1. Haaretz published story this week about prisoners in the United States opting for kosher food, and in the process reeking havoc on the food budget at American jails. The article featured a picture of inmates sitting down to eat and they were not donning kippot, the skullcaps worn by observant Jews. In Israel, kosher prison fare is the standard, not in observance of Jewish dietary laws but because of the covert control of religion in Israel. Note what's going on. Many criminals and criminal suspects are brought to court wearing kippot of varying sizes, and some can even be seen wearing tzitzit, the ritual fringes worn by Orthodox men.
I’m not suggesting, heaven forbid, that every prisoner brought into court in chains is religious. What is apparent, however, is that a large number of the detainees, even high-profile criminals, suddenly turn God-fearing, or to be more exact, they expect at the very least to benefit from divine provenance. That’s particularly true if they have some connection to the circle of followers of a well-known rabbi, a healer, someone who bestows favors in times of distress, servants of God or otherwise, money launderers or those capable of settling accounts. And above all if they have ties to the rabbinical figure whose hands are kissed by senior police officials and by the nation’s leaders in a kind of you-scratch-my-back-and-I’ll-scratch-yours arrangement.
2. A prominent phenomena among Israel Police brass is that they tend to gain weight. At least I'm not saying they're very fat. These aren’t cops walking a beat (there is no such thing in Israel), who get rewarded with food at a neighborhood restaurant - these are policeman in the highest echelons. Their collective corpulence is particularly apparent when they crowd in together to announce a major break in a case that perhaps hasn’t gotten sufficient press. And when a few of them wade into the circle of the likes of Rabbi Yoshiyahu Pinto, who has been accused of bribing an top officer, they get a bad name.
What do they want from him? A favor? A loan? A referral to Rabbi Yaakov Ifergan, the so-called X-ray rabbi? And what’s even more serious - what does Rabbi Pinto, whose fortune is estimated in the tens of millions of dollars, want from them? He has a rare gold Mont Blanc pen and a expensive gold watch, and millions in cash that run through his operations. That’s not why they kiss his hands. Maybe they are seeking good-luck charm for their wives? The danger of the kisses, backslaps and handshakes among the rabbis, the senior police officials and the politicians is not in the hand-kissing but that it turns into you-scratch-my-back-I-scratch-yours.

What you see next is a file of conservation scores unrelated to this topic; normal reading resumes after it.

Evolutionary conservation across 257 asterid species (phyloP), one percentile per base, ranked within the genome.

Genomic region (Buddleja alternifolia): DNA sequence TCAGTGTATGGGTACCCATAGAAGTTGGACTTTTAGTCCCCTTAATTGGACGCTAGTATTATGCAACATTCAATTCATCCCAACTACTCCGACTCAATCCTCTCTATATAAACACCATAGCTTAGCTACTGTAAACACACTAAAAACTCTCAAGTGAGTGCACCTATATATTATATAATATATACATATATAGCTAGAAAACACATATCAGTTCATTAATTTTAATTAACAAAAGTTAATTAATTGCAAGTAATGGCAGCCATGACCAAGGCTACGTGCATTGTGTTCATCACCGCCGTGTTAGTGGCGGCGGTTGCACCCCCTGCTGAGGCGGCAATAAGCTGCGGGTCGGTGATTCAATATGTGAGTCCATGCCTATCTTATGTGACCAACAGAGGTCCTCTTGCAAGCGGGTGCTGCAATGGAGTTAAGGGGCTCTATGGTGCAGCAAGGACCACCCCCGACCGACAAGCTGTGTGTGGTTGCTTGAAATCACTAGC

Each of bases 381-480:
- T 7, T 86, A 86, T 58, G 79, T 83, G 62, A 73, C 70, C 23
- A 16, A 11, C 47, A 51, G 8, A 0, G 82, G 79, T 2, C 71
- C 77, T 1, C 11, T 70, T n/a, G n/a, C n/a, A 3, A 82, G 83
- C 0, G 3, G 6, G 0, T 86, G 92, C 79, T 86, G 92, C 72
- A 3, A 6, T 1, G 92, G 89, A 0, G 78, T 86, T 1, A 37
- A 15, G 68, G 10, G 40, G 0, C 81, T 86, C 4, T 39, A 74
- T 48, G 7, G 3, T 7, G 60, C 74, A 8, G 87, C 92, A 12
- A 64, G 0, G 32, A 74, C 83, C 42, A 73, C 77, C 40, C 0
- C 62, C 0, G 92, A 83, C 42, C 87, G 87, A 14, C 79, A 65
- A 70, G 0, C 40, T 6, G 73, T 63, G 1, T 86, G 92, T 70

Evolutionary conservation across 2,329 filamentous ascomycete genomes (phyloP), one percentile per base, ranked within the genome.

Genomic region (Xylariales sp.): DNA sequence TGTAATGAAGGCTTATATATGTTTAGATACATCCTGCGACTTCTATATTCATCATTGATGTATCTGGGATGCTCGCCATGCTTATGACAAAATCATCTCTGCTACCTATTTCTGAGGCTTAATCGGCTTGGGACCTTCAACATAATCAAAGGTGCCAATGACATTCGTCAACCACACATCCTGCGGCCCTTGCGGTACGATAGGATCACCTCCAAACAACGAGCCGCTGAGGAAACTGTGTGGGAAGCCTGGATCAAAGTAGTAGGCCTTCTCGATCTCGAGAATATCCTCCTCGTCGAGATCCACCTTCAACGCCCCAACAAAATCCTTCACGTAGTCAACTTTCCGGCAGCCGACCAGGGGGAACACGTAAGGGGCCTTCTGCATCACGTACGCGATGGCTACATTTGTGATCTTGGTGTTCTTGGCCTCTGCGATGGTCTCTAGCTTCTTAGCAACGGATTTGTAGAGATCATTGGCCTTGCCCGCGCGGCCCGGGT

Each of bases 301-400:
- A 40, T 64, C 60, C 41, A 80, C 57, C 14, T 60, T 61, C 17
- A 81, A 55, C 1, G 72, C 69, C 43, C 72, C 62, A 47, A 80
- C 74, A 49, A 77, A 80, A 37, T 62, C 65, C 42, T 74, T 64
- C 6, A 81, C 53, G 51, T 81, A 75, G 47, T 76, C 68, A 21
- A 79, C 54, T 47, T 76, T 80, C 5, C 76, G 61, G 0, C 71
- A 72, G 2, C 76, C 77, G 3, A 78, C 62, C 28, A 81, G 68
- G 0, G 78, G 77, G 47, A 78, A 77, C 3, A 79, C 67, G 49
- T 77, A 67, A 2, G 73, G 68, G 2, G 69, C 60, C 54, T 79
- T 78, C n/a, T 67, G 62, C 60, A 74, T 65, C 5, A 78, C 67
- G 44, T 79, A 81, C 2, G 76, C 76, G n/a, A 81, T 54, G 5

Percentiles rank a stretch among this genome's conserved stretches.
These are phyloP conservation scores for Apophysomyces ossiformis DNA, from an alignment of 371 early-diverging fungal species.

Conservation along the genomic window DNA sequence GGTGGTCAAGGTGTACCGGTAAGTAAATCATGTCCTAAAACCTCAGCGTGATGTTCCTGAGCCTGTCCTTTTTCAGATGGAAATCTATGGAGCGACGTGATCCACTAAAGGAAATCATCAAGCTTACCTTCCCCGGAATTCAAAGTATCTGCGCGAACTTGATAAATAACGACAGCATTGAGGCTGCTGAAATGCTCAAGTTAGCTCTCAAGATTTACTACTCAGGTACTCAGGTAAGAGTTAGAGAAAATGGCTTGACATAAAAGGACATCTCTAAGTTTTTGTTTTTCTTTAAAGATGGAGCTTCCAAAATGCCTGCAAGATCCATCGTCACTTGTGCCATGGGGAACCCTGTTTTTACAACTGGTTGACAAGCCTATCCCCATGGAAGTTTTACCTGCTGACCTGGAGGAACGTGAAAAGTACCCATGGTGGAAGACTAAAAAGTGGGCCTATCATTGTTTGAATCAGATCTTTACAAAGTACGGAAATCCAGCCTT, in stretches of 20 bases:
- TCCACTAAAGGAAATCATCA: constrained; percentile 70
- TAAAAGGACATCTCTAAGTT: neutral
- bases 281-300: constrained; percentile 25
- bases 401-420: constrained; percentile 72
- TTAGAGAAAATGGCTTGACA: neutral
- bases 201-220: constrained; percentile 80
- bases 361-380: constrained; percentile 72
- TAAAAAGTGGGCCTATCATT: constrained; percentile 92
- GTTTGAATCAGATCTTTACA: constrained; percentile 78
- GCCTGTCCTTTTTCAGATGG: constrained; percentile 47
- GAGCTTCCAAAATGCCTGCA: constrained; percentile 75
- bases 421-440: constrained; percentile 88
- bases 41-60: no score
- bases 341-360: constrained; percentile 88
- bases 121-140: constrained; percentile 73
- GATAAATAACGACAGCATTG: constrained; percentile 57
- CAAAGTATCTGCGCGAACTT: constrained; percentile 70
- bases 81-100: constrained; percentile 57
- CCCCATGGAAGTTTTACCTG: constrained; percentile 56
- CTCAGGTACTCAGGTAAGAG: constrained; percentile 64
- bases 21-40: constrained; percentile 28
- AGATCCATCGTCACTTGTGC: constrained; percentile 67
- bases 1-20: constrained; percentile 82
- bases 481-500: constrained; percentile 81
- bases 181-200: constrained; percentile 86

3. It’s true that many Mizrahi Jews of Middle Eastern descent believe in superstitions like the one that a kiss from an important rabbi or family head is an unwritten blessing. A senior officer of our ethnicity (and I won’t mention who) once recounted what happened after his father saw him kissing the hand of Rabbi Ovadia Yosef, the late spiritual leader of Shas. The father told his policeman son: I forbade you from kissing my hand once you reached rank and that applies to the rabbi's hand just as well. Royalty does not kiss a hand.
4. In a poll published this week on Channel 1's “Politika” program, Netanyahu turned out in the lead with 34 Knesset seats. Yisrael Beiteinu’s Lieberman is disappearing and all the others are on the decline. The Labor Party’s Isaac Herzog, with 16 seats, would propose joining a coalition with Bibi. And in the background are the secret plans by Moshe Kahlon to establish a alternative party to Netanyahu’s Likud. The big surprise is the dramatic decline of Yesh Atid’s Yair Lapid. It’s a classic challenge of a finance minister. If he's good at his jobs, he will have no choice but to hurt his constituents because economic reality dictates moves that are not popular. You want success? Go ahead and give a kiss. The rabbis are waiting for you.
Want to enjoy 'Zen' reading - with no ads and just the article? Subscribe todaySubscribe now